Here's Why Apple Needs India More Than Ever

By Markets Fool.com

Source: Apple.

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Apple shares cratered earlier this week in the wake of earnings that came in worse than expected. When the dust finally settled the day following its disappointing earnings report, the 6.3% decline in its stock had erased a total of $36 billion shareholder value, roughly the value of a Delta Air Lines, Kroger, or Prudential Financialvanishing in a day.

Emerging markets, which have long been a tailwind for the tech giant, proved particularly weak during the quarter. That is, except for one noteworthy exception: India.

Key bright spot
According to research company Strategy Analytics, the global smartphone market contracted 3% in the first quarter, the first ever recorded decline for the longtime growth market. Apple predictably felt this impact. iPhone unit shipments declined by 16% compared to the same quarter last year. Including revenue from other products like the iPad, Mac, and Apple Watch, Apple saw total sales decline in four of the five major geographic segments it releases to investors.

Amid this weak backdrop, India shone through as one of the few markets in which iPhone sales actually increased. Though down from 76% growth in its prior quarter, CEO Tim Cook told analysts that Apple's iPhone sales increased an impressive 56% year over year in India. Cook then detailed the underlying factors that should help accelerate Apple's sales in India in the coming years.

Specifically, he sees two issues that he believes have slowed Apple's market penetration. According to him:

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... the LTE rollout with India just really began this year, and so we'll begin to see some really good networks coming on in India. That will unleash the power and capability of the iPhone in a way that an older network, a 2.5G or even some 3G networks, would not do. And so the infrastructure is one key. The second one is building the channel out. Unlike the U.S., as an example, where the carriers in the U.S. sell the vast majority of phones that are sold in the United States, in India the carriers in general sell virtually no phones.

Up until this point, Apple has largely relied on third-party retail distribution deals, which have at times failed to meet Apple's lofty customer experience standards. The company has also attempted to open a series of "store within a store" concepts, but has largely been unable to replicate the same retail distribution system that has proven so successful elsewhere in the world.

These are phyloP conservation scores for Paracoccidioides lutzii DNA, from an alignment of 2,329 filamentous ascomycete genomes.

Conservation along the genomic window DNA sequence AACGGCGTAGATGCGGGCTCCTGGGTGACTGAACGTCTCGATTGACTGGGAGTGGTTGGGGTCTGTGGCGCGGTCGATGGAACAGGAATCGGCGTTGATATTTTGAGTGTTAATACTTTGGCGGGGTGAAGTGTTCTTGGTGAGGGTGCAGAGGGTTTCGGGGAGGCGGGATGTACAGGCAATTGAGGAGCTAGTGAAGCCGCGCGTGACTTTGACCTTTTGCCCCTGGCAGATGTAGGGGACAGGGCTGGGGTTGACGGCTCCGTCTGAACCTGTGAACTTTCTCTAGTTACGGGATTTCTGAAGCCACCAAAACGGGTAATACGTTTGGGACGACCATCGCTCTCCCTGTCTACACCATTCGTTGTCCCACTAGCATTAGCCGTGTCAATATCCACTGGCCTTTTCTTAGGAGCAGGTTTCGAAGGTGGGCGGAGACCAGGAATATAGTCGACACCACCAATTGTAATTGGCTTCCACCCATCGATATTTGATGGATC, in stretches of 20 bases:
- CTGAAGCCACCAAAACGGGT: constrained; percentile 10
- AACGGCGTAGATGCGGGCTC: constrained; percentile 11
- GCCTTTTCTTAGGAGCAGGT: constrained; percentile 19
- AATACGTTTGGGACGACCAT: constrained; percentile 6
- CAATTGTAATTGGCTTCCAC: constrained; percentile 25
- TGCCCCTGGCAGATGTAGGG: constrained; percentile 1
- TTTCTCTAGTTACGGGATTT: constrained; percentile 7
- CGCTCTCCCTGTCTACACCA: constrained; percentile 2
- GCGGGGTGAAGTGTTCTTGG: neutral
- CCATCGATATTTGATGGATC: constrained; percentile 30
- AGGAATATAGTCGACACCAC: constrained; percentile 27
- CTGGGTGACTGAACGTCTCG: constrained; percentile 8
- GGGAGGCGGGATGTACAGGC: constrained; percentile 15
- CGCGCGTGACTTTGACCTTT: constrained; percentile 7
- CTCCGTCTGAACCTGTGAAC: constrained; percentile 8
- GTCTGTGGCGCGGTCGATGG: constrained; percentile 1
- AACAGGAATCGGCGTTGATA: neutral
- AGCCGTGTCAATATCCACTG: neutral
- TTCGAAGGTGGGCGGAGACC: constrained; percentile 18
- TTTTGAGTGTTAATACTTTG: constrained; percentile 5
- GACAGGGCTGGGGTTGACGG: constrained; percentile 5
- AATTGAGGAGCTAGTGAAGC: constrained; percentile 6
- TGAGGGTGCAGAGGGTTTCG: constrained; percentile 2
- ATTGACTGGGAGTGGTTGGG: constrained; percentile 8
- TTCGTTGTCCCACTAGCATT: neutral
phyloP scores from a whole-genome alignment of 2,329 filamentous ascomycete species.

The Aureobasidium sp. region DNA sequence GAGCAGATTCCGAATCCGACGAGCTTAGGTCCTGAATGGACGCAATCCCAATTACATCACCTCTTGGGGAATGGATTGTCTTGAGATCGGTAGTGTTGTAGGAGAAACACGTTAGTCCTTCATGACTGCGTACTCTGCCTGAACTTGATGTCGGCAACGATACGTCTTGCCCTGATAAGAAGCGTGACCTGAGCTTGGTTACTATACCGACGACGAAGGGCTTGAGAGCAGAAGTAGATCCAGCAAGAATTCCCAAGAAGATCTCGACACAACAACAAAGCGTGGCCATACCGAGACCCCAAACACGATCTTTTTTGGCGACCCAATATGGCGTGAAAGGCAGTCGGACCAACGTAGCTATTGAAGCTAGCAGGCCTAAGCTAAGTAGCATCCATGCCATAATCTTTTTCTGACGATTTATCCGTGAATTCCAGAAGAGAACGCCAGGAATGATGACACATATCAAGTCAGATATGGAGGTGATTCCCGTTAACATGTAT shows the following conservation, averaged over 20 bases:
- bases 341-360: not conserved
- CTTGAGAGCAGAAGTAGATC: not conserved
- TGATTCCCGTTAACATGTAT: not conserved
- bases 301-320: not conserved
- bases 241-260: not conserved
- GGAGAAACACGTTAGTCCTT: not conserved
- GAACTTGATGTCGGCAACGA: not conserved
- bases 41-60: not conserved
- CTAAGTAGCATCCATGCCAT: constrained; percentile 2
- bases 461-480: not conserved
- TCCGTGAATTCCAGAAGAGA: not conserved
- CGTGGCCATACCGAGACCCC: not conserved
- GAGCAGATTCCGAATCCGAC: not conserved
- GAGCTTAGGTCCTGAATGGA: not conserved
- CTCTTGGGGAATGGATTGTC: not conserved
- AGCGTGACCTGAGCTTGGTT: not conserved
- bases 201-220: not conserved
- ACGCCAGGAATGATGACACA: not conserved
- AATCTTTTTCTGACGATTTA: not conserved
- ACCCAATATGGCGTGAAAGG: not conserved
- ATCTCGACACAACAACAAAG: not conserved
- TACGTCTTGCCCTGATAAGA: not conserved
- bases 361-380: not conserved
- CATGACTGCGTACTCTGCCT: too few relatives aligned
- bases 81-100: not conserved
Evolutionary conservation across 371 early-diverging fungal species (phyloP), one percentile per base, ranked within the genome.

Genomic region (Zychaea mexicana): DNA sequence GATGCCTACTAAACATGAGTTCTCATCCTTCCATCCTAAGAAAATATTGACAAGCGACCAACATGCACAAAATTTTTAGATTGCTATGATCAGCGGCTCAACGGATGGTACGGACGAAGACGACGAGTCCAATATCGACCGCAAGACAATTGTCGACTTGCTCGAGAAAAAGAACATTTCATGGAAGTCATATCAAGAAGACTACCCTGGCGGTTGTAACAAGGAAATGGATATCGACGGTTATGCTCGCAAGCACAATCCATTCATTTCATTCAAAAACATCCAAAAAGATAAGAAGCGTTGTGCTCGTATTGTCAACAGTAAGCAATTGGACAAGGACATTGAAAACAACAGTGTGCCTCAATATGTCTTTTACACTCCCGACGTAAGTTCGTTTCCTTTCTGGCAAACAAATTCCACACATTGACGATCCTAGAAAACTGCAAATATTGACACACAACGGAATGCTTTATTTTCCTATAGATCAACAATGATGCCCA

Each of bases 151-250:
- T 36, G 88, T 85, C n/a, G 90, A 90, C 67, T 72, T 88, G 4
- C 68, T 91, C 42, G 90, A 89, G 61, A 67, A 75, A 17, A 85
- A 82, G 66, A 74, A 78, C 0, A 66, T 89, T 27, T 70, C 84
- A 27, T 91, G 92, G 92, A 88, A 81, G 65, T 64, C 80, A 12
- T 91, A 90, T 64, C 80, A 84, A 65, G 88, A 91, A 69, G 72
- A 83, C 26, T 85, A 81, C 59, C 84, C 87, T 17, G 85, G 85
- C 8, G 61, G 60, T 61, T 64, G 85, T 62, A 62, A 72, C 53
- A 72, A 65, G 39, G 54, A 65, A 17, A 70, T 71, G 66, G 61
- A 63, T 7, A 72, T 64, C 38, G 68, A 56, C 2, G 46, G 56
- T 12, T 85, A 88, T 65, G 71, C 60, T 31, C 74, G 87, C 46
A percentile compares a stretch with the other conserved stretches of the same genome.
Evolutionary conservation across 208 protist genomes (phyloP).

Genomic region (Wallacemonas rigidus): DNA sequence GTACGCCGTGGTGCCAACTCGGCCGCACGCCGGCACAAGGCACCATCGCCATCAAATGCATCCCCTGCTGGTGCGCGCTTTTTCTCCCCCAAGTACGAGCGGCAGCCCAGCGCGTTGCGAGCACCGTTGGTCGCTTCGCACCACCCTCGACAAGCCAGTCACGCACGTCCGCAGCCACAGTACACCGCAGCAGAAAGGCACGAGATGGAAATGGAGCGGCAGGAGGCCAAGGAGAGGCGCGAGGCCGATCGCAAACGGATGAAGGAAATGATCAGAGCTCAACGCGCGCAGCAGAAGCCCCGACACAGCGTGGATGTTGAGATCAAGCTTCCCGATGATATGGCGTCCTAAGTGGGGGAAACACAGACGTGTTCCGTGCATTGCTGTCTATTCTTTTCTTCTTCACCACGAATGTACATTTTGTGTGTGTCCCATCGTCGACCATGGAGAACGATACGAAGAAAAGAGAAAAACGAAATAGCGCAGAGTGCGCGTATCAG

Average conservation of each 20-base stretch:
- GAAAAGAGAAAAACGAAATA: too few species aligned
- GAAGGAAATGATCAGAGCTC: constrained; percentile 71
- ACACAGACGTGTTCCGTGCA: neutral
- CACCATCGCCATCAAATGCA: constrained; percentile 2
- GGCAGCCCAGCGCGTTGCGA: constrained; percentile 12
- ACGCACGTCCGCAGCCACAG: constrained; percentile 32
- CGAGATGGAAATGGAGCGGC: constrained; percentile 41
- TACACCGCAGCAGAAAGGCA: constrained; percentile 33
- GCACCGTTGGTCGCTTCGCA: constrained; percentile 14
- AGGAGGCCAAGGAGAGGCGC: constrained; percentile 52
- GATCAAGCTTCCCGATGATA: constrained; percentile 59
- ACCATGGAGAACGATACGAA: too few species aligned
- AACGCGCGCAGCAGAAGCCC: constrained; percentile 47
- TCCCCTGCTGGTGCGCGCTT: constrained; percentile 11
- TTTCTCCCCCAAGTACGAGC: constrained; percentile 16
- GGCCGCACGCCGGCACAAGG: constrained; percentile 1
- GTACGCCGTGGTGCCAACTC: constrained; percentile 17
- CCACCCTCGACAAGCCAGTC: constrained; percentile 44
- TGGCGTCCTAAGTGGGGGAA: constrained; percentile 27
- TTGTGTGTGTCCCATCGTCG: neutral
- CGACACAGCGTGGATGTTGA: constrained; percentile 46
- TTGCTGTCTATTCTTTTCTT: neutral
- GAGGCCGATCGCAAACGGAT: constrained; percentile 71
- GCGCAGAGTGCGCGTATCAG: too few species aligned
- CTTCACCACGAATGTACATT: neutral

However, it appears that Apple recently made a major breakthrough in expanding its retail channel in the world's third largest smartphone market.

Key hurdle cleared
Despite considerable opposition from domestic handset OEMs, The Times of Indiareported earlier this week that Apple was likely to gain regulatory approval to open its own branded retail stores in the world's second most populous country.

According to reports, India's Department of Industrial Policy and Promotion (DIPP) committee has recommended Apple be exempted from one key restriction that often impedes many international firms' expansion efforts in India. Typically, Indian regulations require companies seeking to establish their own wholly owned retail stores, source at least 30% of the material used to produce their products from inside India. However, the DIPP committee can waive this requirement for certain companies that sell "cutting-edge technology" where domestic supply sources are not available.

Fortunately for Apple shareholders, it appears the Indian government will indeed waive this restriction, which will allow Apple to accelerate the pace of its expansion into India, which serves as great news at a time when Apple investors certainly need it.

The article Here's Why Apple Needs India More Than Ever originally appeared on Fool.com.

Andrew Tonner owns shares of Apple. The Motley Fool owns shares of and recommends Apple. Try any of our Foolish newsletter services free for 30 days. We Fools may not all hold the same opinions, but we all believe that considering a diverse range of insights makes us better investors. The Motley Fool has a disclosure policy.